Microsoft's Mundie: U.S. Broadband Efforts 'A Total Policy Failure'
Craig Mundie came to Washington this week, and as Microsoft's chief strategic thinker, replacing Bill Gates in that role, he has a lot on his mind.
Watch what Mundie had to say about robot receptionists, holding on to our white spaces and how he's different from Bill Gates here.
During an hour-long interview at his company's downtown offices, Mundie spoke bluntly about a number of Washington and technology issues: the failure of the U.S. to keep up in the worldwide race to extend broadband Internet service to its citizens, how the Federal Communications Commission should handle the "white spaces" in the radio spectrum, and what he thinks of "the cloud," an automaton receptionist being planned at Microsoft's headquarters and other matters on the frontiers of computing.
Some of his strongest words were reserved for the country's lagging position in rolling out broadband Internet service -- depending on what survey is used, the U.S. may rank as low as 14th in the world. He notes that at home in Seattle, he pays twice as much for broadband service as he would in Tokyo, where speeds are many times faster.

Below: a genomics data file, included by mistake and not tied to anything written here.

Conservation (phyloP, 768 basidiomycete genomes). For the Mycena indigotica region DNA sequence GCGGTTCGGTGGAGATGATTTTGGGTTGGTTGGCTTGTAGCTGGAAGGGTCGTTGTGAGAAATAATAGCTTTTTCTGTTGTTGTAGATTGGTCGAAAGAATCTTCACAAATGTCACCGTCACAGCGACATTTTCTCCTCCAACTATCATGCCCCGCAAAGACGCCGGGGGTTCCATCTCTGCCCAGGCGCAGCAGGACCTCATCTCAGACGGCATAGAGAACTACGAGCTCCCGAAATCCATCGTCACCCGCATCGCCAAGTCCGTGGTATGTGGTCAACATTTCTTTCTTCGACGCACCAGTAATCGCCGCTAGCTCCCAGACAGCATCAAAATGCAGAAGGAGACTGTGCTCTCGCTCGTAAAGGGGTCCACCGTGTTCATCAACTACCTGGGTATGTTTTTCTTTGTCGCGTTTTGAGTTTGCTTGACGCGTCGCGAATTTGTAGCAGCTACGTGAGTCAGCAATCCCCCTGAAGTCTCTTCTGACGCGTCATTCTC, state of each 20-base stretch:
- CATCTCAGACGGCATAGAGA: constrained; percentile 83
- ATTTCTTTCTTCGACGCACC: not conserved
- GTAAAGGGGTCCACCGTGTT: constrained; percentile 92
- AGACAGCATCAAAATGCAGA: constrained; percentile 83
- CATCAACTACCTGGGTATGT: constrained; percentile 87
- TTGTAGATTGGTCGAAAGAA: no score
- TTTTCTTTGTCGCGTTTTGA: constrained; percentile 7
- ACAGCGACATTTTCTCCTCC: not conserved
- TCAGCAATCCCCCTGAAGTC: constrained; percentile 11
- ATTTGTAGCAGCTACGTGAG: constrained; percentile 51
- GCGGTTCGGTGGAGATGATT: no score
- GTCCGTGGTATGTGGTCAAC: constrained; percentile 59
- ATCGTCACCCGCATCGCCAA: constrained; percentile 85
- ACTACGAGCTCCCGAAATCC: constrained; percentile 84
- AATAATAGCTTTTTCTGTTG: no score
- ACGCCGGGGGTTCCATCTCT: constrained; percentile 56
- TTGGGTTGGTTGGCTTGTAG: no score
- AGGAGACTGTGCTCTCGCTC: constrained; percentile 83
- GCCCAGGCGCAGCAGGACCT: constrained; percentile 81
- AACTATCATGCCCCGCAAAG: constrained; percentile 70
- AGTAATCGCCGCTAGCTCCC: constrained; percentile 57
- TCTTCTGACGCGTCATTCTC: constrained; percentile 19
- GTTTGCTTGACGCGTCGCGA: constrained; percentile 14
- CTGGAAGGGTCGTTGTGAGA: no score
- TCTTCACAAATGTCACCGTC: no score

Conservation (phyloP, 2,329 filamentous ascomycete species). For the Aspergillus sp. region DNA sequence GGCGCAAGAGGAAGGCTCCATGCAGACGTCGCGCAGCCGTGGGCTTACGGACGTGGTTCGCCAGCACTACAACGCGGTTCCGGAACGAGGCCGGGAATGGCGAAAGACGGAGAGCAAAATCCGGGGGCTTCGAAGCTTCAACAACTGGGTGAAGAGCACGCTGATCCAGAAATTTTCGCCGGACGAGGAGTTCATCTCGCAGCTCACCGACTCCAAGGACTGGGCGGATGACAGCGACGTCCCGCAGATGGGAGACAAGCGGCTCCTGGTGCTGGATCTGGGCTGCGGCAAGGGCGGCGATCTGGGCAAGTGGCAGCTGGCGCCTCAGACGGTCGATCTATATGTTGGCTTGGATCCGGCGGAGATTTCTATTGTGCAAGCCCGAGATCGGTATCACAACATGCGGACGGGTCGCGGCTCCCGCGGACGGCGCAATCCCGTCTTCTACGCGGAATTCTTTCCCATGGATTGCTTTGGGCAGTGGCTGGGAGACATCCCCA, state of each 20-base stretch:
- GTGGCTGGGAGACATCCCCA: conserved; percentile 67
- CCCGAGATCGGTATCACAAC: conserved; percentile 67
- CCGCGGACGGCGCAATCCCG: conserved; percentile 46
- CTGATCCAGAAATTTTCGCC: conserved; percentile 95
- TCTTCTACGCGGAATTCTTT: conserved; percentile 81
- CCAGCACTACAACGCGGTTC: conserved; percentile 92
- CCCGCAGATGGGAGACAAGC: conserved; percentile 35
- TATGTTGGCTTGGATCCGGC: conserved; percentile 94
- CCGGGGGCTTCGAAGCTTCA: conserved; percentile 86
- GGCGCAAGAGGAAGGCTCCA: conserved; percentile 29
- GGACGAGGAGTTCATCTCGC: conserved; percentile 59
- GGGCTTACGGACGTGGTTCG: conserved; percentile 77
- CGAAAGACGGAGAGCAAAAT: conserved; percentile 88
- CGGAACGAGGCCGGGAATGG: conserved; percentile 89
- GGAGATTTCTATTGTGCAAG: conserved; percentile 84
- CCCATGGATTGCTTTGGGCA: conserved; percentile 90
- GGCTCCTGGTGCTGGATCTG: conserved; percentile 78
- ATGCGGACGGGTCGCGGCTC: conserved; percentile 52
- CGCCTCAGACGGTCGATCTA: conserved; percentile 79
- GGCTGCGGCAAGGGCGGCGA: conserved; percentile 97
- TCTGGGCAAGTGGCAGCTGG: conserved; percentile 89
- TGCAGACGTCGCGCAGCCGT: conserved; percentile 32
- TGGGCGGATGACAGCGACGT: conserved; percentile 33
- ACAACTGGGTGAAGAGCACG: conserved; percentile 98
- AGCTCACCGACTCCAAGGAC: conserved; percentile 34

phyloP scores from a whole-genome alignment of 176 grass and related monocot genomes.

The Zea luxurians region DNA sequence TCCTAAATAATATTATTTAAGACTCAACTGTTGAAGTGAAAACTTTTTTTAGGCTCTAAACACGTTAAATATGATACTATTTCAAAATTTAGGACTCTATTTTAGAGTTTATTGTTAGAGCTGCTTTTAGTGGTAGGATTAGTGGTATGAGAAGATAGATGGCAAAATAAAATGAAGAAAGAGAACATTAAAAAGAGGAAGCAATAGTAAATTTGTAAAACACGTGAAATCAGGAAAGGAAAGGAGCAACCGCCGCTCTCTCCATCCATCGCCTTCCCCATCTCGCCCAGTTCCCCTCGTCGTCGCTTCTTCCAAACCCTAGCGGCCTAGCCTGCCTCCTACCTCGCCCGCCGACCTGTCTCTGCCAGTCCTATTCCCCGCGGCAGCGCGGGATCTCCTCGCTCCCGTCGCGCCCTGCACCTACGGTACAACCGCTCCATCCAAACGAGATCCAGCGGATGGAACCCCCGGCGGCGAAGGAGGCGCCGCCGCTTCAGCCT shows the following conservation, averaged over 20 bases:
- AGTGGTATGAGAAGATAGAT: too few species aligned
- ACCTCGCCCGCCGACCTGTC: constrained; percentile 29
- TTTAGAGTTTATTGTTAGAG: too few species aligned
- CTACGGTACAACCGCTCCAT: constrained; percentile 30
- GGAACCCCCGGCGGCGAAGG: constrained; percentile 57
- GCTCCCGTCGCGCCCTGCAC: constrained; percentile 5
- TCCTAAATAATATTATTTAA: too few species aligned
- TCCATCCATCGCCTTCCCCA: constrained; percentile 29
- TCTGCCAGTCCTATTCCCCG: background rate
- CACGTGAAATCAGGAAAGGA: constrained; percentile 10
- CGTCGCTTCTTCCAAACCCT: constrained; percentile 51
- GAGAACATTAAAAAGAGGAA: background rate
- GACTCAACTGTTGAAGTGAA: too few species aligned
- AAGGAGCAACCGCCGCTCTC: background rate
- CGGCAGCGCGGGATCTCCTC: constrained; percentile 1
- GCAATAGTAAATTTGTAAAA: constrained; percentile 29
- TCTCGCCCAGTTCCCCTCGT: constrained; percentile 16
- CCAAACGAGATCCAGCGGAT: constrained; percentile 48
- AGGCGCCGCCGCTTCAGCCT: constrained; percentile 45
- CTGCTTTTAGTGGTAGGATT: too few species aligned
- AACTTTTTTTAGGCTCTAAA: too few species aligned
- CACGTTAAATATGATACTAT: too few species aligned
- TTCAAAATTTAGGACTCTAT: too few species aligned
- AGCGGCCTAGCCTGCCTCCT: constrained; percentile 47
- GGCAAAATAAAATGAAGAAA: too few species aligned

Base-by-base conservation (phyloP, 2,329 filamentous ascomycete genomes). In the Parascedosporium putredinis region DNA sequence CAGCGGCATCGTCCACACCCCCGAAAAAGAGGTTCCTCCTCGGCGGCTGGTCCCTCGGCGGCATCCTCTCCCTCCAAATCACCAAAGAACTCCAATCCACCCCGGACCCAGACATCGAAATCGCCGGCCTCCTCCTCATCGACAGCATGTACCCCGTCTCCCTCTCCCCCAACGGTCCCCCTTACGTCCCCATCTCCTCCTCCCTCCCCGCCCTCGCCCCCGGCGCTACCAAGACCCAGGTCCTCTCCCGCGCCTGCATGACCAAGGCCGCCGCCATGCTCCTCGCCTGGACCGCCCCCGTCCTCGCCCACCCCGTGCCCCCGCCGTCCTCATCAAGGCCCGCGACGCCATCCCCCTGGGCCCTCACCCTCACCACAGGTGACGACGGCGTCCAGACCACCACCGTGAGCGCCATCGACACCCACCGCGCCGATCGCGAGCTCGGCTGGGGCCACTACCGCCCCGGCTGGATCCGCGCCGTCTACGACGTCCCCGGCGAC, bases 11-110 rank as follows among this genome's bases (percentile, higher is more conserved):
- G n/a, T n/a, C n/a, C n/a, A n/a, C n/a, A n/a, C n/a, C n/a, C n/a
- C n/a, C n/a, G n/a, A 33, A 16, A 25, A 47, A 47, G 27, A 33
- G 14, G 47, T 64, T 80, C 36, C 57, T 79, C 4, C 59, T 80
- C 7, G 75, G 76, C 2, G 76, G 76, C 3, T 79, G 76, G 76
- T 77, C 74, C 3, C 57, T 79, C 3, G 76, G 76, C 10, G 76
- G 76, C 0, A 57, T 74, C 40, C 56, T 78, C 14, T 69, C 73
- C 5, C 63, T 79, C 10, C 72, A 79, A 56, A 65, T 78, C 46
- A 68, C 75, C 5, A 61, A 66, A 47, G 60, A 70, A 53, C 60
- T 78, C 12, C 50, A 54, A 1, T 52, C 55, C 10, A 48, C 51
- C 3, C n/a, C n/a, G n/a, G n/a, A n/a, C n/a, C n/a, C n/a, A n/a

"My view is the country has had virtually a total policy failure for more than the last decade relative to this," he said, and the situation is "getting worse faster than most people perceive."
Like Google's top officials, Mundie is lobbying the Federal Communications Commission to allow the use of white spaces -- the portion of the radio wave spectrum in between the television stations -- for use of other devices.
As for computing, he said while there is a lot of talk about "the cloud," the idea that virtually all computing in the future will be done there is "bogus." For example, he predicts that the graphical user interfaces that all of us are accustomed to will one day be replaced by what he considers "natural user interfaces" -- that is, computers that we can talk to. But those computers, which will be able to see us and converse with us, will require vast computing power to handle "seeing" and "talking," and it makes more sense to have that power at home or in the office, rather than in the cloud.
As an example of that future, he talked about "Laura," an automated receptionist soon to be in use at Microsoft's headquarters. She will be able to see and converse with employees and arrange for them the shuttles that they need.
"It has all these mannerisms of a person," he said.
And finally, Mundie talked about where he and Bill Gates differ.
October 3, 2008; 11:41 AM ET
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